Leeds Building More Houses Than Almost Anywhere Else!

Burflex House, Clay Street, Hull, East Yorkshire, HU8 8HA E. info@burflex.co.uk

Burflex House, Clay Street, Hull, East Yorkshire, HU8 8HA E. info@burflex.co.uk

Leeds Building More Houses Than Almost Anywhere Else!

Leeds Building More Houses Than Almost Anywhere Else!

When it comes to building houses, it seems that Leeds is performing really very well indeed, with new analysis of government data showing that the city lags behind only Tower Hamlets in London and Cornwall with regards to the number of properties being built.

It was found that these three regions have come top for construction and the average number of properties build annually in the last ten years since the recession, the Yorkshire Evening Post reports.

Despite this, however, construction numbers aren’t sufficient to meet long-term demand, with Leeds still having the fourth highest long-term annual need outside the capital. This is according to government estimates, but city council assessments suggest that Leeds has the second highest need in the entire country.

The figures show that ten years after the economic crash, over half the areas in England have still not returned to supplying new homes at the same rates they were prior to the recession.

Richard Lewis, housing boss with Leeds City Council, has now come out and said that it’s time to get rid of the existing planning system, ridding ourselves of our obsession with the greenbelt and giving local authorities the power to start building the properties both the city and the country require for long-term prosperity.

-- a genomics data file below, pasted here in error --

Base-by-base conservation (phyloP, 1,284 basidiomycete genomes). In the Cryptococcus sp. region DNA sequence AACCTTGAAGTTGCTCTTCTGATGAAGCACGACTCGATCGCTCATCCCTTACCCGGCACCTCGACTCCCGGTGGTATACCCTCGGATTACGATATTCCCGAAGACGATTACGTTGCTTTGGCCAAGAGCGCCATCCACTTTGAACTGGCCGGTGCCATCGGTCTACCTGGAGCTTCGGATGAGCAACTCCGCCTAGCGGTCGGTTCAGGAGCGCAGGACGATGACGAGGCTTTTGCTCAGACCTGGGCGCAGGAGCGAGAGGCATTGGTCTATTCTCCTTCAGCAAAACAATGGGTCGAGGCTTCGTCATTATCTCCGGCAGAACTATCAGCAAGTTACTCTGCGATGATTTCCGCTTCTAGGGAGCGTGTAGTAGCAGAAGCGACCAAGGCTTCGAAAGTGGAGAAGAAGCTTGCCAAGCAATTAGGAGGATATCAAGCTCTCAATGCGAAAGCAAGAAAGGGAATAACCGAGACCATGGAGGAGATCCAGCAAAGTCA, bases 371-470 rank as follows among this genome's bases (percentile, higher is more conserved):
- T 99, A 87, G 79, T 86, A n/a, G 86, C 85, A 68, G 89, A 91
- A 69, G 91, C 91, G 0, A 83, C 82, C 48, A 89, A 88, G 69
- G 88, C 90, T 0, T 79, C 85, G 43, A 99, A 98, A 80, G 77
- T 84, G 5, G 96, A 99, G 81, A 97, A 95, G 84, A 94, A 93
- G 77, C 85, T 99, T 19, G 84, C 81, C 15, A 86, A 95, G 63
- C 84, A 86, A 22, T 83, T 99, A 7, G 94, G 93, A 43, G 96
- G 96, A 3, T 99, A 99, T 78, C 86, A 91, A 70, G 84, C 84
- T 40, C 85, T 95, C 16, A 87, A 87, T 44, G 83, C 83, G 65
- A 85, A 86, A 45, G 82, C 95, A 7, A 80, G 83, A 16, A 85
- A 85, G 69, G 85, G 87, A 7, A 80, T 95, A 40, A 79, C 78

“We do need to look at the world differently,” he said. “We just get wrapped up in repeating an argument that’s been going on ever since the greenbelt was introduced. Well, Leeds has built on so much green land – not greenbelt always – over the last 80 years and Leeds has probably tripled the size it was back then.”

However, leader of the opposition Conservative group Andrew Carter did say that greenbelt is massively important, highly valued by people all over the city. But it’s important to remember that once it’s gone, it is “gone for good” and losing all greenbelt sites would change the city “beyond recognition”. As such, it should be protected at all costs.

Research released earlier this month by the Campaign to Protect Rural England found that the greenbelt is under severe pressure at the moment, even though the government has pledged its commitment to protect it.

Right now, there are 460,000 houses being planned to be built on land that is due to be released from the greenbelt. Moving boundaries when reviewing local plans makes it easier for councils to release land for development but this is only supposed to happen under exceptional circumstances.

As the charity notes, this shrinking of greenbelt land is simply a way of circumnavigating its protected status and is just as harmful as actually building on this land in the first place.

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